In the end, while communication will help you approach a better solution to your GM mismatch, neither putting a reluctant GM in the chair for months nor making enthusiastic GMs wait their turn for months are ideal solutions. There are some logistical structures that can help.
If your game meets once a week, play one game every other week and then a second game in the intervening weeks. Two games doesn’t require that much more headspace than one, and you’ve both given double the people GMing time as well as given the whole group more variety. This also helps with reluctant GMs by giving them time to breathe and halving their prep workload, as well as letting them see another GM in action. Most importantly, though, this setup means that everyone is a player at least every other session; many people will be less reluctant to GM if they’re still getting opportunities to play (and some particularly intransigent GMs will be less reluctant to play if they’re still getting opportunities to GM as well).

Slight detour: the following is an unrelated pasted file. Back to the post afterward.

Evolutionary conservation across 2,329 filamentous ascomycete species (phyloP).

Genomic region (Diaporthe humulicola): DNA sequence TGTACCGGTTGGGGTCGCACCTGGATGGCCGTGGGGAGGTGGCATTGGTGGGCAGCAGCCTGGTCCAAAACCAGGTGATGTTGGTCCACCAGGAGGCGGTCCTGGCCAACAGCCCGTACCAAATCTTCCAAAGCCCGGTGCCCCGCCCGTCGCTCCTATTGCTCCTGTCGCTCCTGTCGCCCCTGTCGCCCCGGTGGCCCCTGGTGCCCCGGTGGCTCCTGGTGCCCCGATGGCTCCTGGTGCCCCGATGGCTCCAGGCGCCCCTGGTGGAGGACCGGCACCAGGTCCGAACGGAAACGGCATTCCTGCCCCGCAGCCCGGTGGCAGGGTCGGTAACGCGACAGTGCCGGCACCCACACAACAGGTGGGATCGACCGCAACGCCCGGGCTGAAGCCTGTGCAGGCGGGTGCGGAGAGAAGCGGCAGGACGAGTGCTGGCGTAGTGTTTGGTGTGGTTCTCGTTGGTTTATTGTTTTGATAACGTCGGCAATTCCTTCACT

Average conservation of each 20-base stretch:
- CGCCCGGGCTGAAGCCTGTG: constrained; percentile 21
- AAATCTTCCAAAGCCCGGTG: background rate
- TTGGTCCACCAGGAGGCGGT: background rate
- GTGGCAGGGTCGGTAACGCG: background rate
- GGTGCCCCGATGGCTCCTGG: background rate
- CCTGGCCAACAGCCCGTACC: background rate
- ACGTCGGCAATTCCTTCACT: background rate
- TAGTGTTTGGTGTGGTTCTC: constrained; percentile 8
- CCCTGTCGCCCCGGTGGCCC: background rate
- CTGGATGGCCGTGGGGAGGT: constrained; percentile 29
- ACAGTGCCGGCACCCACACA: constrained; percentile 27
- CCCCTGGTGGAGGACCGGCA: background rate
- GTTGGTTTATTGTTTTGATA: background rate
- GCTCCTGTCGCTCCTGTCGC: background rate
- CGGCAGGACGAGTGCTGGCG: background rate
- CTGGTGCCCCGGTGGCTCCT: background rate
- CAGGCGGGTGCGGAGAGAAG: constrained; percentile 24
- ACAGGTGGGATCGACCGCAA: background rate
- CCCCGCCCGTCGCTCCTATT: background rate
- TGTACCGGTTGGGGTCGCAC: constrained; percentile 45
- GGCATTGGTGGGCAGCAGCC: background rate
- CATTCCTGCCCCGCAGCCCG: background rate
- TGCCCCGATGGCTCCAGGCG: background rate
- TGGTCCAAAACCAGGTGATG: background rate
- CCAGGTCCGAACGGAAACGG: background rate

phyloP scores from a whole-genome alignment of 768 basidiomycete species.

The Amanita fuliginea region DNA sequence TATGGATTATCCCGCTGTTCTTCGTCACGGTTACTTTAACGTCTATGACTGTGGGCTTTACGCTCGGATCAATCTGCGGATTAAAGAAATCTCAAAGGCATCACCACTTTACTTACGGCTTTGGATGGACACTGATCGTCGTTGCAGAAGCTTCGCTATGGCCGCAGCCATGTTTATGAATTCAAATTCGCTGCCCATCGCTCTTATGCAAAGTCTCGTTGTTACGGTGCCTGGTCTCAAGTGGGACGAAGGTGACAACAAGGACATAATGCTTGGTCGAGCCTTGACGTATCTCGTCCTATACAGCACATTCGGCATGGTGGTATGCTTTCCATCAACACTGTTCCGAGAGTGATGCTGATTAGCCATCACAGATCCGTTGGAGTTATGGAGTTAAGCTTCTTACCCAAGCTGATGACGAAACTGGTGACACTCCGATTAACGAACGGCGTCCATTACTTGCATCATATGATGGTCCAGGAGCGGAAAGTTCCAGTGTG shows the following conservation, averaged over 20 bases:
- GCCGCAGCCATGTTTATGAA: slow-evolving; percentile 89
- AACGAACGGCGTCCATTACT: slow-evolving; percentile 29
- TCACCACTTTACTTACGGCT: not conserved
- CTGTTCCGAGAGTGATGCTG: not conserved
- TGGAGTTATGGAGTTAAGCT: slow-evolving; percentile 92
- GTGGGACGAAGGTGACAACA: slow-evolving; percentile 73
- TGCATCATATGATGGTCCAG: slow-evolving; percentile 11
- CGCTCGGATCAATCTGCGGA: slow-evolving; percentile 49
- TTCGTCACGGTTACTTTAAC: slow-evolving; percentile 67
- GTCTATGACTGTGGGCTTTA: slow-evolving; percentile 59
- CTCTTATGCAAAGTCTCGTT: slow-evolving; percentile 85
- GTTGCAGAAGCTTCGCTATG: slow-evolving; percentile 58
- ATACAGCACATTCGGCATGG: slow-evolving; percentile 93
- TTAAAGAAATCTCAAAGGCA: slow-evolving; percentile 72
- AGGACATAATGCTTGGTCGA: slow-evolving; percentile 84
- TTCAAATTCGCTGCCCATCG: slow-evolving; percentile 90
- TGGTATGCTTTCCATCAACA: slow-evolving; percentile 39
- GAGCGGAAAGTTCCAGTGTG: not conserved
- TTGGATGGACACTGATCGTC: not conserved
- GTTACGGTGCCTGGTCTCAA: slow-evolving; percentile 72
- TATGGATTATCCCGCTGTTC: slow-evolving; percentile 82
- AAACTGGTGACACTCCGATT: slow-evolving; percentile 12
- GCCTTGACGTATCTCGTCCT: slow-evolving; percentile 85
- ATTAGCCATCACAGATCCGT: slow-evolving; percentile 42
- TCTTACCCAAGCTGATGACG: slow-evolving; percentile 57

Alternation isn’t limited to simply 1-2 switching. Throw one-shots in to give GMs a break and throw your GM bullpen a bone. Play Fiasco one week if your GMs are really burned out and just need some time off. Keep it fresh, and keep the group going.